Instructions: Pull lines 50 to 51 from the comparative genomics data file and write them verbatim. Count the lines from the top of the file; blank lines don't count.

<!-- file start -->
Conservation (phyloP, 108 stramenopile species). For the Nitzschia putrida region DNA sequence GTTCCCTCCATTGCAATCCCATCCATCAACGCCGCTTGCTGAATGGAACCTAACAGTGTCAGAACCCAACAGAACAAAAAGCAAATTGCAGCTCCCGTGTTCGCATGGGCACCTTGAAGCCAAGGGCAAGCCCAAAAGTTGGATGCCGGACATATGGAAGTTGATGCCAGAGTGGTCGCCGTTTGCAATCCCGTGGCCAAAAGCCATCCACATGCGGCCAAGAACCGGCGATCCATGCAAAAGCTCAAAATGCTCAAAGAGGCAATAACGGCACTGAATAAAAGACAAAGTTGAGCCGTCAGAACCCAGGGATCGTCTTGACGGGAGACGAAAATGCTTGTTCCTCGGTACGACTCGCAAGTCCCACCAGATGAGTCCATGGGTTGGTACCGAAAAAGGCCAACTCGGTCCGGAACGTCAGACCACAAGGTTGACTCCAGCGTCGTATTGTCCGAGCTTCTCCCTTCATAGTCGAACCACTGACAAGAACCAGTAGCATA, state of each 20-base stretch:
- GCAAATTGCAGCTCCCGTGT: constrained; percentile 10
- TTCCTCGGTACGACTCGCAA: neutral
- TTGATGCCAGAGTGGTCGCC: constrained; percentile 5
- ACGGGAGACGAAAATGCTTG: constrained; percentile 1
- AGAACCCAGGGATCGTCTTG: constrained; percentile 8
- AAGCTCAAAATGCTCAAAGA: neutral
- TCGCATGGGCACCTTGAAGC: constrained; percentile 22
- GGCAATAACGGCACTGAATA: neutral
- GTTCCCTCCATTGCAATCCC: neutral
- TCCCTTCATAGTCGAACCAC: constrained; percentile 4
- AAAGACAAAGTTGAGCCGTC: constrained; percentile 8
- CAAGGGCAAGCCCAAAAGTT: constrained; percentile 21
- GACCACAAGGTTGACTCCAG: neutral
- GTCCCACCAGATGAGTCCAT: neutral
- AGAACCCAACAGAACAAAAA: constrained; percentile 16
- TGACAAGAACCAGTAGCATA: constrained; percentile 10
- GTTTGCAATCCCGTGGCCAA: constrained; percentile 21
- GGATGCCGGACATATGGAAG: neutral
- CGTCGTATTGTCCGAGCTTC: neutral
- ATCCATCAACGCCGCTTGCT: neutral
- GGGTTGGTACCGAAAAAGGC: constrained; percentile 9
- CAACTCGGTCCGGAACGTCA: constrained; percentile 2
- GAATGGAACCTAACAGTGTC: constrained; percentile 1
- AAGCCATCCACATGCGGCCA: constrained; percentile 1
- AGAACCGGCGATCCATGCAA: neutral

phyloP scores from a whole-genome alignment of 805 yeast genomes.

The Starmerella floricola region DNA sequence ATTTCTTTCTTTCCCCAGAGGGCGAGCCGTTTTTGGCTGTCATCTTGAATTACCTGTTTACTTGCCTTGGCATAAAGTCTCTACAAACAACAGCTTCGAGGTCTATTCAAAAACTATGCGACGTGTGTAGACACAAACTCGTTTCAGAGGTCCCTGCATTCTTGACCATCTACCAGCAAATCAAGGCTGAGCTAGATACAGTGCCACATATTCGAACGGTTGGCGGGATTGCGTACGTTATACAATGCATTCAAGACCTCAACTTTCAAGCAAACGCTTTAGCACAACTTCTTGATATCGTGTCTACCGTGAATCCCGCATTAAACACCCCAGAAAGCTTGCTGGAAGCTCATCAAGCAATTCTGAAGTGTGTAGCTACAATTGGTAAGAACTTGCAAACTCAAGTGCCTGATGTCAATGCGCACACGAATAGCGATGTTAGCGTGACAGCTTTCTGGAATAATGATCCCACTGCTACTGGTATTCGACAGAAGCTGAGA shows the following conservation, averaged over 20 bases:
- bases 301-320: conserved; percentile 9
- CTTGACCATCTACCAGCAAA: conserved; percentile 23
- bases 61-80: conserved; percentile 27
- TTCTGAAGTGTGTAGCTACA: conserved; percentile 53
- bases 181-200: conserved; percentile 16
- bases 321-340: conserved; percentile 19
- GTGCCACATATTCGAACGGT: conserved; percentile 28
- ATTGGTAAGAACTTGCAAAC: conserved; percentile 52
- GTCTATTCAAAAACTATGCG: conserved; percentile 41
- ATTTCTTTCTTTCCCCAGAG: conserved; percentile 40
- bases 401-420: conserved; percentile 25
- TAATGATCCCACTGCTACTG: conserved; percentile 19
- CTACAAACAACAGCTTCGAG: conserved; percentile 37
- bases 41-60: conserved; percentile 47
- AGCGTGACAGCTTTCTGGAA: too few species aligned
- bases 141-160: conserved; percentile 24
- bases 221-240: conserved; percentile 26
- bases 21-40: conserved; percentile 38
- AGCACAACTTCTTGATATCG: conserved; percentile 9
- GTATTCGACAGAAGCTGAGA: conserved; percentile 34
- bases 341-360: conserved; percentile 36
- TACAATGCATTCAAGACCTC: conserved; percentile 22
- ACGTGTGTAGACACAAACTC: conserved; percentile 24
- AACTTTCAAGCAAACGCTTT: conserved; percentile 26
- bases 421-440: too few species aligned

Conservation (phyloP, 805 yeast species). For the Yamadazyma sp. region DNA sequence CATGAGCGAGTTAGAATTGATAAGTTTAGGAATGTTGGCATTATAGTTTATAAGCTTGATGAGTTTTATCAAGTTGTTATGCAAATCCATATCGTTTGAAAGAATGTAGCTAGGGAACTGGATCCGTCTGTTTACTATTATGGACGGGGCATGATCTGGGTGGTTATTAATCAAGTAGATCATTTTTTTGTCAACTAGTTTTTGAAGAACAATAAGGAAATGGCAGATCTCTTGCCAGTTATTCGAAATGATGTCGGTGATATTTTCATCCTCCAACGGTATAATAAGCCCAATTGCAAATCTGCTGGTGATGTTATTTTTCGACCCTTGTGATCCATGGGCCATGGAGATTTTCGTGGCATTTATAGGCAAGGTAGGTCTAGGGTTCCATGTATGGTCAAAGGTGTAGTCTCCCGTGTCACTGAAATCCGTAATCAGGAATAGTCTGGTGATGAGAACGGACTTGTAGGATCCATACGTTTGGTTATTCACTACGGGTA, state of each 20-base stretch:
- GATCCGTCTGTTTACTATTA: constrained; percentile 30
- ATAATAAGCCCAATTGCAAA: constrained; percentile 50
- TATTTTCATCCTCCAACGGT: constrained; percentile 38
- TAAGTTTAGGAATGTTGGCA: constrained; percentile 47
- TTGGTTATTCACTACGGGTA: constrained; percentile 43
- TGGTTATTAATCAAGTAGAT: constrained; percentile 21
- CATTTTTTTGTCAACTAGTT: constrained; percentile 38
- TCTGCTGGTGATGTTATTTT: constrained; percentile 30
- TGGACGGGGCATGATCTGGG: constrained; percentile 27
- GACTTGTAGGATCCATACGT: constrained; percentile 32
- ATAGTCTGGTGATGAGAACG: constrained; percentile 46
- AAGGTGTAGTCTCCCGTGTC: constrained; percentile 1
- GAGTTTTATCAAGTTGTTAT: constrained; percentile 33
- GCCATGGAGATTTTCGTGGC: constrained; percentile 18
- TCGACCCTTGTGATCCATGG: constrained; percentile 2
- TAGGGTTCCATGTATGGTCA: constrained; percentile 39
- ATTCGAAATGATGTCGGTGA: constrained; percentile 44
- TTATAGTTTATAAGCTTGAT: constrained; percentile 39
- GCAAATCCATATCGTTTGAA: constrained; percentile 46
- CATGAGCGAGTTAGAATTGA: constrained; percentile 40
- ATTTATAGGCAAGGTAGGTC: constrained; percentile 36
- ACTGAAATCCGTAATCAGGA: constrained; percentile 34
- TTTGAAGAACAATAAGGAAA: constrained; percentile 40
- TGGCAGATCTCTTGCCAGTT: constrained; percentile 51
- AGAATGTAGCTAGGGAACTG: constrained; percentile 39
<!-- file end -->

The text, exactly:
- TACAATGCATTCAAGACCTC: conserved; percentile 22
- ACGTGTGTAGACACAAACTC: conserved; percentile 24